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It sounds like it would have been difficult for it to work economically. Even when Lincoln was advocating free labor, it was a nostalgic idea. As early as , 60 percent of people worked for other people.
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And then there was the railroad—and that changed everything. What was the role of the railroad?
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People tend to think that the main change the railroad wrought was quicker travel. But you talk about it being much more transformative than that. As late as it took four days for goods to travel the 60 miles between Lowell and Concord, New Hampshire. In , the railroad cut that to four hours. Four days to four hours in four years—vertiginous change. In a verb favored by railroad promoters, the railroad "annihilated" American space. Before, the railroad factories could not maintain continuous production for want of continuous supply of raw materials—floods washed out roads, ice shut down lakes, rivers, and canals.
After the railroad, factories could run around the clock and goods could reach customers previously lost to distance. And the goods were more affordable thanks to scale-and-scope production. In the words of the late Alfred D. Chandler, the dean of business history, scale and scope constitute "the dynamics of industrial capitalism.
Everything depends on them. But the dynamics of industrial capitalism destroyed the viability of the free-labor dream. In the book I instance an Akron, Ohio, butcher. Then one day Armour, a pioneer in scale-and-scope production at its Chicago meatpacking plant, drives a refrigerated car into Akron, and holds a sale in the railroad yards, underselling the Akron butcher by a factor of magnitude. Scale and scope have put him out of business. He can still rise—but within the working class and only through collective bargaining.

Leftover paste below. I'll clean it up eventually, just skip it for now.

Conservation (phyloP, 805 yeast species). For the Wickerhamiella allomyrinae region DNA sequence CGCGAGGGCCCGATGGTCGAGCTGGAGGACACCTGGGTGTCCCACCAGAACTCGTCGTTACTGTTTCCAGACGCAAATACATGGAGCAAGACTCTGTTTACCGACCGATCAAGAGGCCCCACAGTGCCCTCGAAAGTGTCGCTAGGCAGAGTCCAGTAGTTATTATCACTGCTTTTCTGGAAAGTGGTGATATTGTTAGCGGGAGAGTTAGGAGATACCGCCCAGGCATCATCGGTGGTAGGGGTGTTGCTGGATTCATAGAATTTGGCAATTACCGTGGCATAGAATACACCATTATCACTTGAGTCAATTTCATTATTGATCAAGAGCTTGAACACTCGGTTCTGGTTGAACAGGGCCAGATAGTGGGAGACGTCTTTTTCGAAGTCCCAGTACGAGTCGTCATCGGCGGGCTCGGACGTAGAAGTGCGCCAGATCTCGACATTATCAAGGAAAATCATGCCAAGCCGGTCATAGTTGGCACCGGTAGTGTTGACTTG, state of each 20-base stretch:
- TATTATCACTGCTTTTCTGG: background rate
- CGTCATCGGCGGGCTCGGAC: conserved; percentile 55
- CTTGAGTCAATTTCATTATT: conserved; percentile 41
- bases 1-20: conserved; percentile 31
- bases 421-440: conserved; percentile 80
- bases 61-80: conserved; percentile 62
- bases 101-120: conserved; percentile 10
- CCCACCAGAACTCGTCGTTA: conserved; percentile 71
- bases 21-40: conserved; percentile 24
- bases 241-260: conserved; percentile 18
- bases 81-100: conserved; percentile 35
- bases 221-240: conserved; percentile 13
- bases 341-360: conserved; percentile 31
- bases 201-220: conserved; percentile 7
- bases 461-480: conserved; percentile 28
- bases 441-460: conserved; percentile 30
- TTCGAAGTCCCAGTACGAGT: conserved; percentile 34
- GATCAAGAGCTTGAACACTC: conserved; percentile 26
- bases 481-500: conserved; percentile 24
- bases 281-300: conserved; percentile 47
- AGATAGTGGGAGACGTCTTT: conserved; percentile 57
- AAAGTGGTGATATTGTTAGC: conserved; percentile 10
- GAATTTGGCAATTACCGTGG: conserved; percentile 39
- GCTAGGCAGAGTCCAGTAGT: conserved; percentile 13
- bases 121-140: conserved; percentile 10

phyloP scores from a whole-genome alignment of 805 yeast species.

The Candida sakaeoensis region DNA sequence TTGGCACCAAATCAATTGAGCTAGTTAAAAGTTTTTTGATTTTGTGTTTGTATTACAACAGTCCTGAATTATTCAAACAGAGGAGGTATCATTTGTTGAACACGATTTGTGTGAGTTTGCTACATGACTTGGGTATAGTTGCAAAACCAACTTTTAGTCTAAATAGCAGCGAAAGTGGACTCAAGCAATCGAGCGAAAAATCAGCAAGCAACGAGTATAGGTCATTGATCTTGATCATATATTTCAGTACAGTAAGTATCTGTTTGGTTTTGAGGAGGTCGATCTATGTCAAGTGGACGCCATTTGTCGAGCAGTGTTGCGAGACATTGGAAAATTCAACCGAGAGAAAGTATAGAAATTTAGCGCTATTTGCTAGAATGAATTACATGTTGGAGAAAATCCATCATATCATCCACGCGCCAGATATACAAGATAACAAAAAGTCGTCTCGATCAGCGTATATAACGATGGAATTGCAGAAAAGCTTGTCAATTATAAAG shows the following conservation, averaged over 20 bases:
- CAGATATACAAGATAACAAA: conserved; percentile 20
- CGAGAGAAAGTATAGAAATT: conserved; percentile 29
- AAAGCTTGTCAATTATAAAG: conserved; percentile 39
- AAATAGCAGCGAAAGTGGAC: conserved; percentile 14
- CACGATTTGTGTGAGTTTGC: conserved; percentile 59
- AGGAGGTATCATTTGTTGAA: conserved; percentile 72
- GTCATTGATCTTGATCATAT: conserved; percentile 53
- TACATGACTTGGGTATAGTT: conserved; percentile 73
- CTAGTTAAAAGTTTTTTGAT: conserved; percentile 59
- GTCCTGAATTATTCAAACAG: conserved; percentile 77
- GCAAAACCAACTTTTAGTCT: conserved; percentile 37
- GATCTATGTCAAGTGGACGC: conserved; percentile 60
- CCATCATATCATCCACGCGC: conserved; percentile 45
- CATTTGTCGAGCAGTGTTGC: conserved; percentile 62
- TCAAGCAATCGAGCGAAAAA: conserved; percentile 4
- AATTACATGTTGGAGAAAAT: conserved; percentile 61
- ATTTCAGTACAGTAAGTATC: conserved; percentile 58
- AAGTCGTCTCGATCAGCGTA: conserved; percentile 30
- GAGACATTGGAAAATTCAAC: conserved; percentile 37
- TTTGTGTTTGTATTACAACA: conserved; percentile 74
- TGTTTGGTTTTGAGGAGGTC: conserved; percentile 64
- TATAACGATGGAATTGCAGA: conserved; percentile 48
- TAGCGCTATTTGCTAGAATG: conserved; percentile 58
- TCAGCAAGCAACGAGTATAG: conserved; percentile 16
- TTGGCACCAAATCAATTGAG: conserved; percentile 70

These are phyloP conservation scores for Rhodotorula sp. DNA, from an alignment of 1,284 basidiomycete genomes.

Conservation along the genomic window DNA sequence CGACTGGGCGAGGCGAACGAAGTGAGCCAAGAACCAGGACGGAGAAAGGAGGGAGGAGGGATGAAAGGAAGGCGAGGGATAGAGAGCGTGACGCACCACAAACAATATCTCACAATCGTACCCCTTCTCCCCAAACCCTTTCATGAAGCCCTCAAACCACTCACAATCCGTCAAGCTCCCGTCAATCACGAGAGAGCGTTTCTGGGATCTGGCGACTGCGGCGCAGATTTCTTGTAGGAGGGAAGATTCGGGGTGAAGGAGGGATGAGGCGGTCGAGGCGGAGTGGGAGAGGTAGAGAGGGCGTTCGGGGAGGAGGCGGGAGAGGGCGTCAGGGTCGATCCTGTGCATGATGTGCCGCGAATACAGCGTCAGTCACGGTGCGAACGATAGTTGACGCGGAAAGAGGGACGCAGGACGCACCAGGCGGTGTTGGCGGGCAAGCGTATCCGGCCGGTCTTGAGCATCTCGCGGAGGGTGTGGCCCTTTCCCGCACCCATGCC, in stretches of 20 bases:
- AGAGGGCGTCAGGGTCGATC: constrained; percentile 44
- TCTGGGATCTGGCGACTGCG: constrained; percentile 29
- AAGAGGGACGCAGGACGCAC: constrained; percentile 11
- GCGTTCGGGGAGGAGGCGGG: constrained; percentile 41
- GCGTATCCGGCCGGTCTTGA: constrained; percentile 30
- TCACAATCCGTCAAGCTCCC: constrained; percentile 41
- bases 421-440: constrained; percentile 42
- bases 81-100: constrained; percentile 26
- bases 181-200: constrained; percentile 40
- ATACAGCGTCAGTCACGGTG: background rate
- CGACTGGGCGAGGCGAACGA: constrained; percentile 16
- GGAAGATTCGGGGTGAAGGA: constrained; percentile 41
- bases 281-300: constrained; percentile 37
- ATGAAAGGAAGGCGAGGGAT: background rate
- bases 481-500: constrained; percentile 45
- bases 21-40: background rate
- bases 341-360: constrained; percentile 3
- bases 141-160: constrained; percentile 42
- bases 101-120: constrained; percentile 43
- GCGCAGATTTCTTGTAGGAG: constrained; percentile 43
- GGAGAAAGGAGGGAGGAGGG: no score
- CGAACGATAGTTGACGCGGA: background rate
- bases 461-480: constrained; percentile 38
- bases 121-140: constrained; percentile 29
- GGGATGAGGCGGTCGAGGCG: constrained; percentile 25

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Cheated expectations fed the violent strikes of the era, including the largest strike anywhere in the world in the 19th century, the Great Railroad Strike of , which I chronicle in the book. Scale and scope transformed not only manufacturing but farming. Mechanization brought continuous production to agriculture, and the railroad connected the farmer to the city and to the world market. Returns went to scale—to bigger and bigger farms. He could not rise. He stayed a farm laborer—or quit the farm for the city. Still, the free-labor ideal survives in farming as propaganda.
Preserving the tiny number of "family farms" is a justification put forward by the farm lobby. The Homestead Act was put forth by the Republicans as a supposed cure for the class structure congealed by industrialism. The idea was that the eastern factory laborer would leave the factory behind for free land in the west.
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And that was three years pay for the skilled factory worker of ! Small farms weren't economically viable. That was a bitter social turn. There was no escape from industrial capitalism. Some environmentally conscious people are trying to uncouple us from the industrial umbilical. The environmentalist Bill McKibben is pushing a movement to cut the carbon tail of trucked-in food.